To help maintain a safe worksite, it is important for business owners to be aware of the machinery safety standards that apply to their industry.
In Australia, Safe Work Australia regulates machinery safety standards. The machinery safety standards are performance-based, which means that the machinery must meet certain essential performance requirements.
These requirements are developed by a range of expert stakeholders, including workers, employers, and manufacturers.
This blog will detail the Australian standards related to machinery and worksite safety.
Australian Standards are documents that outline how products, services and systems should be designed, manufactured, supplied, and used. They cover a wide range of topics, including machinery.
Australian Standards are developed by committees of experts from industry, government, and consumer groups. Standards can also be adopted from international organisations managed by the ISO (International Organization for Standardization) and the International Electrotechnical Commission.
Once a standard is published, anyone can utilise it.
Standards are not laws. However, laws can make it compulsory to conform to standards. Many worksite standards are required to be followed by law due to the industry’s high level of safety risks.
There are safety standards for all sorts of different machinery, from hand-held power tools to large industrial vehicles. Many of these standards incorporate the creation of the machinery, how to handle the machinery, risk assessment, and control systems.
The following machinery related safety standards are some of the most important in Australia:
The objective of the safety of machinery standard is to enable designers, manufacturers, employers, and employees to minimise safety risks by providing technical guidelines. These safety risks include the unexpected start-up of machinery and hazardous substances emitted by machinery.
There are a multitude of Australian standards which help control the national standards of bearings used in machinery, vehicles, and equipment.
The axle bearing Australian standard outlines the mandatory and recommended requirements for axle bearing design, use, and maintenance. It details the methodologies for calculating roller bearings’ basic dynamic load rating, lubrication, inspection, in-service defects, actions following the derailment, mounting and removal, overhaul, storage, protection, and handling.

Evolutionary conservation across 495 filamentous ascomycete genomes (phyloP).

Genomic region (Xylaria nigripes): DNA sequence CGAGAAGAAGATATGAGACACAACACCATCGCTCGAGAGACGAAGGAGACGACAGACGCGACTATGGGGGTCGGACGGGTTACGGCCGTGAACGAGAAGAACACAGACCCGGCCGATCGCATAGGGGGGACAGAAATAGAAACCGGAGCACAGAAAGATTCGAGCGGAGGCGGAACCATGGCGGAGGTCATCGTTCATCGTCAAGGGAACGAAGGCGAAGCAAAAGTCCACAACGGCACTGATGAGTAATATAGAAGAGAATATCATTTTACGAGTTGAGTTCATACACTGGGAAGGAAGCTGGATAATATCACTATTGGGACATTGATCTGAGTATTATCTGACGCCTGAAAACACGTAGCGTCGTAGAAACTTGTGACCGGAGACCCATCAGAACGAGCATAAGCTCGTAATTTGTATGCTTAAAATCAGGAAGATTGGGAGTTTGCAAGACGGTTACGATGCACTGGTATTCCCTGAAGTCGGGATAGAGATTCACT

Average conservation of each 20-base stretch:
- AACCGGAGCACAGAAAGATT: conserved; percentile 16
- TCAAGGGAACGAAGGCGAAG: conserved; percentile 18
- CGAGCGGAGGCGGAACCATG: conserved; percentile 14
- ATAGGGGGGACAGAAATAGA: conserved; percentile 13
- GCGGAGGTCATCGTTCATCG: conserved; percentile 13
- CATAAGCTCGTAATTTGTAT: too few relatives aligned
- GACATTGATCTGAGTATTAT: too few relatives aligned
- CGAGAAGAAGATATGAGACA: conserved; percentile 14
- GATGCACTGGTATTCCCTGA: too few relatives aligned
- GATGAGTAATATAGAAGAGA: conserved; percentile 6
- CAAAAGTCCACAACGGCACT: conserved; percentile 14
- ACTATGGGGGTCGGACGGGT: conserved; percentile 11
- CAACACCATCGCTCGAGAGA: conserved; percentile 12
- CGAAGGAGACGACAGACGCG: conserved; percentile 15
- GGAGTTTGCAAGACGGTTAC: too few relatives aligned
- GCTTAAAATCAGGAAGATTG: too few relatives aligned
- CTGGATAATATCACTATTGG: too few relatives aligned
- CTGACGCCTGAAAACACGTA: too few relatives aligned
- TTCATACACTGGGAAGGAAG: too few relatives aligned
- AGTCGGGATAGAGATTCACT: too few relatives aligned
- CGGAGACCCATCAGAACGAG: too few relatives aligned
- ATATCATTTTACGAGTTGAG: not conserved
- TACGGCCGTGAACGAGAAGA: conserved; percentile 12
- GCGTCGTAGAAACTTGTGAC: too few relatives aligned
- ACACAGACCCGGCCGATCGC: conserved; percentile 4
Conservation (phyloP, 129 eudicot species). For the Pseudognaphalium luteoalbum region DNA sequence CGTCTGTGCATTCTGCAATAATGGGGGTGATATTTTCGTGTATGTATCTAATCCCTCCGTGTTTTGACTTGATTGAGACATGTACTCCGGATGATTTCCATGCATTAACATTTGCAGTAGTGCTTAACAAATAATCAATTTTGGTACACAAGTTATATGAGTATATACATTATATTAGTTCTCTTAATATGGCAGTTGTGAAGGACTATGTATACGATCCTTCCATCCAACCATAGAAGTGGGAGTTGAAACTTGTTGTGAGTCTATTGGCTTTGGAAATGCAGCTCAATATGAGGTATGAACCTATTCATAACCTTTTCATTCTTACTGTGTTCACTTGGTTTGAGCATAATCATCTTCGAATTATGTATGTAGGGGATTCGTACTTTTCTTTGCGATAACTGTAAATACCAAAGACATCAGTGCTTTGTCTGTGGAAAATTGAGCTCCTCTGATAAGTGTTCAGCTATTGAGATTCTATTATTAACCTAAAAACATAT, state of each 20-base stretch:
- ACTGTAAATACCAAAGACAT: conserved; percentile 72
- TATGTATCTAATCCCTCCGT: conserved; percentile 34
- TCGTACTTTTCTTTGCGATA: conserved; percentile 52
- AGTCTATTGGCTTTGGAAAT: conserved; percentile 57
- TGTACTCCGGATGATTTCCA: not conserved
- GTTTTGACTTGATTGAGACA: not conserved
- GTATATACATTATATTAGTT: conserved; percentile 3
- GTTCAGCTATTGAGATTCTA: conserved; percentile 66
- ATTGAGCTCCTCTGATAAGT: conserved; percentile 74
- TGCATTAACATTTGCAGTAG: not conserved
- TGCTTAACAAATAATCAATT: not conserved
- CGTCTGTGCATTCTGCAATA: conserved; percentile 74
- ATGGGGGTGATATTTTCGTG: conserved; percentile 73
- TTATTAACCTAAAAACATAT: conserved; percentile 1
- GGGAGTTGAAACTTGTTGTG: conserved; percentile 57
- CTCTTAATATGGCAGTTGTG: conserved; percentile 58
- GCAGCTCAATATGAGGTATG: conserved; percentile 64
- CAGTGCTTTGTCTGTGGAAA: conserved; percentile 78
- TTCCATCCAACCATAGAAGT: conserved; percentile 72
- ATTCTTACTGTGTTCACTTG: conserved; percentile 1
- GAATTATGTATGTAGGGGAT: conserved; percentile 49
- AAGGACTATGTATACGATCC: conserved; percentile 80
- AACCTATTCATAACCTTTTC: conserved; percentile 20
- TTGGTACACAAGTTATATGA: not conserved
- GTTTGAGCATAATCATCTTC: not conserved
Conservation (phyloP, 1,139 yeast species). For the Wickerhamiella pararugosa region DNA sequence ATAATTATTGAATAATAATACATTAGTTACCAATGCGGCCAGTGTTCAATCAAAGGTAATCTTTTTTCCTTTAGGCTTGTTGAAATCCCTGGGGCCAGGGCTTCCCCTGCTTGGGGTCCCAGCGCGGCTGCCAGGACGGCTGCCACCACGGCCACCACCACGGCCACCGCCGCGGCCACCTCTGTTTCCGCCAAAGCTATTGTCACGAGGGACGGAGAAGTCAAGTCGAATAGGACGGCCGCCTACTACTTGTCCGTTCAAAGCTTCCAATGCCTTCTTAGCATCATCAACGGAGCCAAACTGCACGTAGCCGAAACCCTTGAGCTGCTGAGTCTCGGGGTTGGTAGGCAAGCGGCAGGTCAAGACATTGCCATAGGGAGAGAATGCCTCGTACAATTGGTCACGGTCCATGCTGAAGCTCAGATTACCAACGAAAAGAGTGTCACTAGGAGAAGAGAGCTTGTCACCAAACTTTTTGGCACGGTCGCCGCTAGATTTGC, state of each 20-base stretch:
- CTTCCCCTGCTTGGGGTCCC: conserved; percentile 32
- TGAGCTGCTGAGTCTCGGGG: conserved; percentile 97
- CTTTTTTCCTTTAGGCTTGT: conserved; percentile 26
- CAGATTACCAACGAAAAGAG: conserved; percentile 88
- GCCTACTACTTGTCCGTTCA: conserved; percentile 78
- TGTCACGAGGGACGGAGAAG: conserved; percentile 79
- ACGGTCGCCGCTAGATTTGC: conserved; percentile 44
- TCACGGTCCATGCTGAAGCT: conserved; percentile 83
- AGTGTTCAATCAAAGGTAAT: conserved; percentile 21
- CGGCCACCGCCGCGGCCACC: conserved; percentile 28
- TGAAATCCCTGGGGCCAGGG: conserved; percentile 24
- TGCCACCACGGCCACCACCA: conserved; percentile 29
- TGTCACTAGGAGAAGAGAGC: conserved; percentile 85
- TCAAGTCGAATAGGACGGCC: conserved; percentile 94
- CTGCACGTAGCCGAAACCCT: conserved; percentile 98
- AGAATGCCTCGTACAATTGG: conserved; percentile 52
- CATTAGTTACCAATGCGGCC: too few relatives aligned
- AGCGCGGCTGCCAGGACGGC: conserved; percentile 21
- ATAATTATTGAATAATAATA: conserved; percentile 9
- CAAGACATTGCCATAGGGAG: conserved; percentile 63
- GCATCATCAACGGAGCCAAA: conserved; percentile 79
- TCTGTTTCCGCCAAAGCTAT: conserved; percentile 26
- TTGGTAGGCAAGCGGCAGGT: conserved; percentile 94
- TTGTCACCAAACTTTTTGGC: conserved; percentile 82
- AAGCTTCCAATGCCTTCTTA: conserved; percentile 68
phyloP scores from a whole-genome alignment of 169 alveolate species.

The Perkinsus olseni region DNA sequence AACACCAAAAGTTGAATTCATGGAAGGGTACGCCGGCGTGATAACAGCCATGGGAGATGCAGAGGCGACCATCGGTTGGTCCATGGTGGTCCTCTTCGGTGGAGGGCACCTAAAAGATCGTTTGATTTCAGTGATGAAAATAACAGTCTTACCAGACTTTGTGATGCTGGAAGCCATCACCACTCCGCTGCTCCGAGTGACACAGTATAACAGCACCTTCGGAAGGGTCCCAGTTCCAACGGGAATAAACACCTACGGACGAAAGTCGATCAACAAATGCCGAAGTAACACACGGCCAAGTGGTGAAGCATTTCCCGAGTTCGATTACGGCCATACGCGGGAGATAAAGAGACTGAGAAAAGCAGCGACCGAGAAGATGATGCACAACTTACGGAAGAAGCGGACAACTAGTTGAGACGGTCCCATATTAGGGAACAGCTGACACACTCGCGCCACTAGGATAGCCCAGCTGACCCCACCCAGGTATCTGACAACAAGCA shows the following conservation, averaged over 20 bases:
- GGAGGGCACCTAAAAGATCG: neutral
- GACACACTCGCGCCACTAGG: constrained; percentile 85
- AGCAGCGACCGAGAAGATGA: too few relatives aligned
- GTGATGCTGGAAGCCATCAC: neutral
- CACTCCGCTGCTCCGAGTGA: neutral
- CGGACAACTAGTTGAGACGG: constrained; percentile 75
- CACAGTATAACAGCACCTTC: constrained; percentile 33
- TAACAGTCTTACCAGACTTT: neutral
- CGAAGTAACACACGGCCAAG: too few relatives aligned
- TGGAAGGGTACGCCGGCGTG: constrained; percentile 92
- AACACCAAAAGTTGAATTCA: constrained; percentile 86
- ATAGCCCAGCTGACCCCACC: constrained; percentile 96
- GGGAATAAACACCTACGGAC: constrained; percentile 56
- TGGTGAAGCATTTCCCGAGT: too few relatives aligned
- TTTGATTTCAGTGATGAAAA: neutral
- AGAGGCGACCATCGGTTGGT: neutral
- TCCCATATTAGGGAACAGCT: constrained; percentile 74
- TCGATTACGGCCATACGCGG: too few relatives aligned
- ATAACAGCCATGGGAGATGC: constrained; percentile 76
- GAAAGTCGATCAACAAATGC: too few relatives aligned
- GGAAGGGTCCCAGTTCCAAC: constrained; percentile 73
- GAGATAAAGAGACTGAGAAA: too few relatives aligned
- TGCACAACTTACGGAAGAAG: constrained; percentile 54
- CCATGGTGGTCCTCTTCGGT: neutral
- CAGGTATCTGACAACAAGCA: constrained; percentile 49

The pedestal plain bearing Australian standard specifies design characteristics for centre flange bearings for the size range nine to twenty-eight and design characteristics for shafts.
The spherical plain bearing Australian standard outlines the dimension series, tolerances and radial internal clearances for radial spherical plain bearings. The dimensions and tolerances specified are selected to permit the spherical plain bearing to a wide choice of sliding material combinations.
The building construction machinery and equipment standard defines the primary types of mechanical equipment for pile driving and extracting. These include pile arrangements on the construction site, installation of piles at the point of driving, driving and extraction of piles, and pile head crushing.
The earth-moving machinery and mobile road construction machinery Australian standard specifies the exchange of system architecture data related to the use of earth‑moving machinery and mobile road construction machinery in worksite data‑controlled construction operations.
This document states the minimum requirements for designing, calculating, examining, and testing hydraulic-powered loader cranes and their mountings on vehicles or static foundations. It also details the safety distances required to ensure worker and pedestrian safety.
Various PPE Australian standards mediate the risk of harm being inflicted on the human body.
The standard ISO 13287:2019 informs on the processes for testing personal protective footwear for slip resistance. Furthermore, the AS 2210.3:2019 standard specifies the requirements for safety footwear, including mechanical risks, slip resistance, thermal risks, and ergonomic behaviour.
The ESAA NENS 09-2004 details a guide for selecting, using, and maintaining Personal Protective Equipment (PPE) when used to protect employees against electrical hazards.
The standard ISO 14567:1999 instructs on the requirements, test methods, marking, labelling, and packaging of permanent and temporary single-point anchor devices exclusively used to attach to PPE for protection against falls from heights.
If you have any further questions, contact us today! We have a wide selection of bearings and can help you find the perfect one for your machinery.